UCL Discovery
UCL home » Library Services » Electronic resources » UCL Discovery

Phrase structure and derived heads

Bury, Dirk; (2003) Phrase structure and derived heads. Doctoral thesis (Ph.D), UCL (University College London). Green open access

[thumbnail of out.pdf] Text

Download (7MB)


This dissertation investigates the theory of phrase structure in the field of generative grammar. In chapter 1, I propose a new model of phrase structure representations and argue for its conceptual advantages over alternative models, in chapters 2 to 4, I discuss the advantages of this model for the analyses of various empirical phenomena. Chapter 5 is the conclusion. The proposal is based on two central claims. First, I argue that a moved verb can be the head of its clause, and hence that verb movement can extend a structure (Ackema, Neeleman and Weerman 1993). (This is a rejection of the widely held view that it is always the target of movement that projects; cf. Chomsky 1995.) Since verb movement is not universal, it then follows that syntactic representations are not identical for all languages. This means that the clause structure of a particular language must be learnable, i.e. that the availability of categories without overt realization is highly restricted. In particular, there can be no phonetically empty categories that are not licensed configurationally and that do not receive a semantic interpretation. Second, I argue that phrase structure should not be thought of in terms of tree diagrams but rather in terms of sets that express dominance relations between categories. This is a radical implementation of the widely held view that linear order is not a property of syntax proper ("the computation of LF") but of the mapping of syntactic structures to the phonological level of representation PF. One result of this approach to phrase structure is that there is no need for categorial projection (cf. Brody 2000). Chapter 2 analyses the phenomenon of complementizer optionality and its relation to verb movement and adjunction, as well as related problems from English, Italian, and German (e.g. "embedded verb-second"). Chapter 3 investigates subject-verb inversion in verb-second languages and verb-first languages. This involves a discussion of Breton, Modern Welsh, and German, and of the change from verb-second in Middle Welsh to verb-first in Modem Welsh. Chapter 4 investigates free relative clauses in English and (dialects of) German.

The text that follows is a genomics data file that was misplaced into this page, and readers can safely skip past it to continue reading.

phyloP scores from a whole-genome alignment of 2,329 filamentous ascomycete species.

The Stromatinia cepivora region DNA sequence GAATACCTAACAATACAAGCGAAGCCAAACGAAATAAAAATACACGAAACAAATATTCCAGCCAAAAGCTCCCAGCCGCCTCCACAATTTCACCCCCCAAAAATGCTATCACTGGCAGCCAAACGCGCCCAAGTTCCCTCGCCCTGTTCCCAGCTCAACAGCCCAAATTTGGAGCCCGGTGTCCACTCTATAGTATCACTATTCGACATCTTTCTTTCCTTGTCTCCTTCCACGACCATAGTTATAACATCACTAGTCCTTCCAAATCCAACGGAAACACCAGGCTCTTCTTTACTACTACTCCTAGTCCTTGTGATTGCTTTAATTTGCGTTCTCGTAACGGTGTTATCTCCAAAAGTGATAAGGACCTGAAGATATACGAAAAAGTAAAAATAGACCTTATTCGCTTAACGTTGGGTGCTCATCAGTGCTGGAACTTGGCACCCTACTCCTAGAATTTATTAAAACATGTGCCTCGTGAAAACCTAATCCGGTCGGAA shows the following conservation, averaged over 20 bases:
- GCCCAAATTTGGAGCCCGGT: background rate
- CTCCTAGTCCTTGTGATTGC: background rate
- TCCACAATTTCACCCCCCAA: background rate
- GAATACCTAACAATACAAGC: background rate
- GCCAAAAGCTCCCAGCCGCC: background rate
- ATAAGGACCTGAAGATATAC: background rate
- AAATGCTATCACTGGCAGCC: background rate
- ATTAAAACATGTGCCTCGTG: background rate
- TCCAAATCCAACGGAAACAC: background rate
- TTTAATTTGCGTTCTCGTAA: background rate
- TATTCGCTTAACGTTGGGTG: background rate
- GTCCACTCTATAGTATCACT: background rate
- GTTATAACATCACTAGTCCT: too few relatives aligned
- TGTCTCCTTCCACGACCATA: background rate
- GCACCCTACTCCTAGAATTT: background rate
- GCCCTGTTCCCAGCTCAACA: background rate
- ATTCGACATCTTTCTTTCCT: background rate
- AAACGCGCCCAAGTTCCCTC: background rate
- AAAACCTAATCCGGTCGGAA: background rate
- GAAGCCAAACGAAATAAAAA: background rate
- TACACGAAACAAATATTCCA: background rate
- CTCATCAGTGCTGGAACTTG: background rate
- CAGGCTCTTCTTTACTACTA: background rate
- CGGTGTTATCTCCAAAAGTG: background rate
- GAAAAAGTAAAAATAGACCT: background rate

Type: Thesis (Doctoral)
Qualification: Ph.D
Title: Phrase structure and derived heads
Open access status: An open access version is available from UCL Discovery
Language: English
Additional information: Thesis digitised by ProQuest.
Keywords: Language, literature and linguistics; Phrase structure
URI: https://discovery.ucl.ac.uk/id/eprint/10101460
Downloads since deposit
Download activity - last month
Download activity - last 12 months
Downloads by country - last 12 months

Archive Staff Only

View Item View Item